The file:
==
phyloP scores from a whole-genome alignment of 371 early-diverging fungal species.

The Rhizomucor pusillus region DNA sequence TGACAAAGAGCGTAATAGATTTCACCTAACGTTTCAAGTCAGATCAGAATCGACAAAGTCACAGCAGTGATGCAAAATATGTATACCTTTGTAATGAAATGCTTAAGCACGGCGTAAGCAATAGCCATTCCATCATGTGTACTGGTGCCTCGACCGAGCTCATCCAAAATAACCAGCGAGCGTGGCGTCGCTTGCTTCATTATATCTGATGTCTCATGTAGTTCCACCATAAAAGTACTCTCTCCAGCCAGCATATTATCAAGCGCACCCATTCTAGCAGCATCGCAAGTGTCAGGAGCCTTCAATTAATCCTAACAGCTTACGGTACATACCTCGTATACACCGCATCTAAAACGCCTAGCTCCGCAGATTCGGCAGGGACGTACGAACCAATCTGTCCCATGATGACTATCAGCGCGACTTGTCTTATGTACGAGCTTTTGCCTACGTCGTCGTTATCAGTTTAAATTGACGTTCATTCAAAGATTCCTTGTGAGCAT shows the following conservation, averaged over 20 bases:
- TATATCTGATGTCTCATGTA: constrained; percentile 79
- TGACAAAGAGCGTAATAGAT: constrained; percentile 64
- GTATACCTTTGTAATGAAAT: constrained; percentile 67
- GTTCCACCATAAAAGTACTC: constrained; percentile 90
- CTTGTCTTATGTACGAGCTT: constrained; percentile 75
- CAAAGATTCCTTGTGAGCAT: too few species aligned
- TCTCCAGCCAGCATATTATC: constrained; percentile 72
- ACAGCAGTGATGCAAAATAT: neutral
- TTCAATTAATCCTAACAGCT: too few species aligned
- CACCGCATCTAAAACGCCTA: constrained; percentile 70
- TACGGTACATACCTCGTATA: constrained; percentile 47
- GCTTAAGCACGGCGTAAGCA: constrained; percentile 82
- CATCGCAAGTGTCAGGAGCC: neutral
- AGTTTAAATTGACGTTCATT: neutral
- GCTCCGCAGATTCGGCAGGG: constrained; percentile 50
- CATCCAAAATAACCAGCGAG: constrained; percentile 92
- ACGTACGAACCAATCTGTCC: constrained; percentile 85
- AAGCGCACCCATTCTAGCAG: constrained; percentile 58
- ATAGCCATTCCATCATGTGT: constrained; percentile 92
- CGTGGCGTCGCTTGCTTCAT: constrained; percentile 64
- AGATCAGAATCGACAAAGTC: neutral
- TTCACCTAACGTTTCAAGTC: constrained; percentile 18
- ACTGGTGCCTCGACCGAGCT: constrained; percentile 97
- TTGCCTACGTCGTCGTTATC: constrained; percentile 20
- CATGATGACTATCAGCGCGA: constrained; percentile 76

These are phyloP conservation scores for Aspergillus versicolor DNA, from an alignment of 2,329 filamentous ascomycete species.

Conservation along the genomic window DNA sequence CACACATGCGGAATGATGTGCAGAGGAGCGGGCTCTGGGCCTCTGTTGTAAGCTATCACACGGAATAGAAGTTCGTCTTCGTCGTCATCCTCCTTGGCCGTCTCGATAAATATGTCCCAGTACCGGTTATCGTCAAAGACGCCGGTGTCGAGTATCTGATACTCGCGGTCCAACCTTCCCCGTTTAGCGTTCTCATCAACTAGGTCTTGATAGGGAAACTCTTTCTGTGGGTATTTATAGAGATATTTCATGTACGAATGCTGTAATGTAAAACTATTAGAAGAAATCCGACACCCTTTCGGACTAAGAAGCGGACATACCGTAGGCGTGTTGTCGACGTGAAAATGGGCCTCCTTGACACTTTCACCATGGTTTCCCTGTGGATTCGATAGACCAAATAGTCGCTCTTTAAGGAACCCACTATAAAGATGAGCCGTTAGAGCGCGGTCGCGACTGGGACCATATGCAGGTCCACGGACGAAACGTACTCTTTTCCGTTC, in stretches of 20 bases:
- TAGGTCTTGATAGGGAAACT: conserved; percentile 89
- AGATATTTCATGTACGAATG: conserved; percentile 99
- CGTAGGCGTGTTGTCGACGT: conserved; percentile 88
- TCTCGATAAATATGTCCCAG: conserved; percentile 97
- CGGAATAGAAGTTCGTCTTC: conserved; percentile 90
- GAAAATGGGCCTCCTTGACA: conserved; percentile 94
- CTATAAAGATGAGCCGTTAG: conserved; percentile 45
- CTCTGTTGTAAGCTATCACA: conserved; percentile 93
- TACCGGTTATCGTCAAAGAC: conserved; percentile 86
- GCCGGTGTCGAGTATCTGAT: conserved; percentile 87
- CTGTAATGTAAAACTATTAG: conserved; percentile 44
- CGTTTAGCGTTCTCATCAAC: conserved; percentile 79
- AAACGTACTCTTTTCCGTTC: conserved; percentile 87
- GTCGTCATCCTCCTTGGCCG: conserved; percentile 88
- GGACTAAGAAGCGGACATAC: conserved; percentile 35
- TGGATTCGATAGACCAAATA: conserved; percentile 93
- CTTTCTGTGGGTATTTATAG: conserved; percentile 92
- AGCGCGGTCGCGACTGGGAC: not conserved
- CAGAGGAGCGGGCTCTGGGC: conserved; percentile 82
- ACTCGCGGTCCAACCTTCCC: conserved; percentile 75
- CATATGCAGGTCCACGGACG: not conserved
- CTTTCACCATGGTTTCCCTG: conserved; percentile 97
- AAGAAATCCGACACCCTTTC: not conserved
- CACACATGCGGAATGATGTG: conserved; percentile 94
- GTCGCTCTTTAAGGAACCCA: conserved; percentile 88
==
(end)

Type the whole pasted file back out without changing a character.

phyloP scores from a whole-genome alignment of 371 early-diverging fungal species.

The Rhizomucor pusillus region DNA sequence TGACAAAGAGCGTAATAGATTTCACCTAACGTTTCAAGTCAGATCAGAATCGACAAAGTCACAGCAGTGATGCAAAATATGTATACCTTTGTAATGAAATGCTTAAGCACGGCGTAAGCAATAGCCATTCCATCATGTGTACTGGTGCCTCGACCGAGCTCATCCAAAATAACCAGCGAGCGTGGCGTCGCTTGCTTCATTATATCTGATGTCTCATGTAGTTCCACCATAAAAGTACTCTCTCCAGCCAGCATATTATCAAGCGCACCCATTCTAGCAGCATCGCAAGTGTCAGGAGCCTTCAATTAATCCTAACAGCTTACGGTACATACCTCGTATACACCGCATCTAAAACGCCTAGCTCCGCAGATTCGGCAGGGACGTACGAACCAATCTGTCCCATGATGACTATCAGCGCGACTTGTCTTATGTACGAGCTTTTGCCTACGTCGTCGTTATCAGTTTAAATTGACGTTCATTCAAAGATTCCTTGTGAGCAT shows the following conservation, averaged over 20 bases:
- TATATCTGATGTCTCATGTA: constrained; percentile 79
- TGACAAAGAGCGTAATAGAT: constrained; percentile 64
- GTATACCTTTGTAATGAAAT: constrained; percentile 67
- GTTCCACCATAAAAGTACTC: constrained; percentile 90
- CTTGTCTTATGTACGAGCTT: constrained; percentile 75
- CAAAGATTCCTTGTGAGCAT: too few species aligned
- TCTCCAGCCAGCATATTATC: constrained; percentile 72
- ACAGCAGTGATGCAAAATAT: neutral
- TTCAATTAATCCTAACAGCT: too few species aligned
- CACCGCATCTAAAACGCCTA: constrained; percentile 70
- TACGGTACATACCTCGTATA: constrained; percentile 47
- GCTTAAGCACGGCGTAAGCA: constrained; percentile 82
- CATCGCAAGTGTCAGGAGCC: neutral
- AGTTTAAATTGACGTTCATT: neutral
- GCTCCGCAGATTCGGCAGGG: constrained; percentile 50
- CATCCAAAATAACCAGCGAG: constrained; percentile 92
- ACGTACGAACCAATCTGTCC: constrained; percentile 85
- AAGCGCACCCATTCTAGCAG: constrained; percentile 58
- ATAGCCATTCCATCATGTGT: constrained; percentile 92
- CGTGGCGTCGCTTGCTTCAT: constrained; percentile 64
- AGATCAGAATCGACAAAGTC: neutral
- TTCACCTAACGTTTCAAGTC: constrained; percentile 18
- ACTGGTGCCTCGACCGAGCT: constrained; percentile 97
- TTGCCTACGTCGTCGTTATC: constrained; percentile 20
- CATGATGACTATCAGCGCGA: constrained; percentile 76

These are phyloP conservation scores for Aspergillus versicolor DNA, from an alignment of 2,329 filamentous ascomycete species.

Conservation along the genomic window DNA sequence CACACATGCGGAATGATGTGCAGAGGAGCGGGCTCTGGGCCTCTGTTGTAAGCTATCACACGGAATAGAAGTTCGTCTTCGTCGTCATCCTCCTTGGCCGTCTCGATAAATATGTCCCAGTACCGGTTATCGTCAAAGACGCCGGTGTCGAGTATCTGATACTCGCGGTCCAACCTTCCCCGTTTAGCGTTCTCATCAACTAGGTCTTGATAGGGAAACTCTTTCTGTGGGTATTTATAGAGATATTTCATGTACGAATGCTGTAATGTAAAACTATTAGAAGAAATCCGACACCCTTTCGGACTAAGAAGCGGACATACCGTAGGCGTGTTGTCGACGTGAAAATGGGCCTCCTTGACACTTTCACCATGGTTTCCCTGTGGATTCGATAGACCAAATAGTCGCTCTTTAAGGAACCCACTATAAAGATGAGCCGTTAGAGCGCGGTCGCGACTGGGACCATATGCAGGTCCACGGACGAAACGTACTCTTTTCCGTTC, in stretches of 20 bases:
- TAGGTCTTGATAGGGAAACT: conserved; percentile 89
- AGATATTTCATGTACGAATG: conserved; percentile 99
- CGTAGGCGTGTTGTCGACGT: conserved; percentile 88
- TCTCGATAAATATGTCCCAG: conserved; percentile 97
- CGGAATAGAAGTTCGTCTTC: conserved; percentile 90
- GAAAATGGGCCTCCTTGACA: conserved; percentile 94
- CTATAAAGATGAGCCGTTAG: conserved; percentile 45
- CTCTGTTGTAAGCTATCACA: conserved; percentile 93
- TACCGGTTATCGTCAAAGAC: conserved; percentile 86
- GCCGGTGTCGAGTATCTGAT: conserved; percentile 87
- CTGTAATGTAAAACTATTAG: conserved; percentile 44
- CGTTTAGCGTTCTCATCAAC: conserved; percentile 79
- AAACGTACTCTTTTCCGTTC: conserved; percentile 87
- GTCGTCATCCTCCTTGGCCG: conserved; percentile 88
- GGACTAAGAAGCGGACATAC: conserved; percentile 35
- TGGATTCGATAGACCAAATA: conserved; percentile 93
- CTTTCTGTGGGTATTTATAG: conserved; percentile 92
- AGCGCGGTCGCGACTGGGAC: not conserved
- CAGAGGAGCGGGCTCTGGGC: conserved; percentile 82
- ACTCGCGGTCCAACCTTCCC: conserved; percentile 75
- CATATGCAGGTCCACGGACG: not conserved
- CTTTCACCATGGTTTCCCTG: conserved; percentile 97
- AAGAAATCCGACACCCTTTC: not conserved
- CACACATGCGGAATGATGTG: conserved; percentile 94
- GTCGCTCTTTAAGGAACCCA: conserved; percentile 88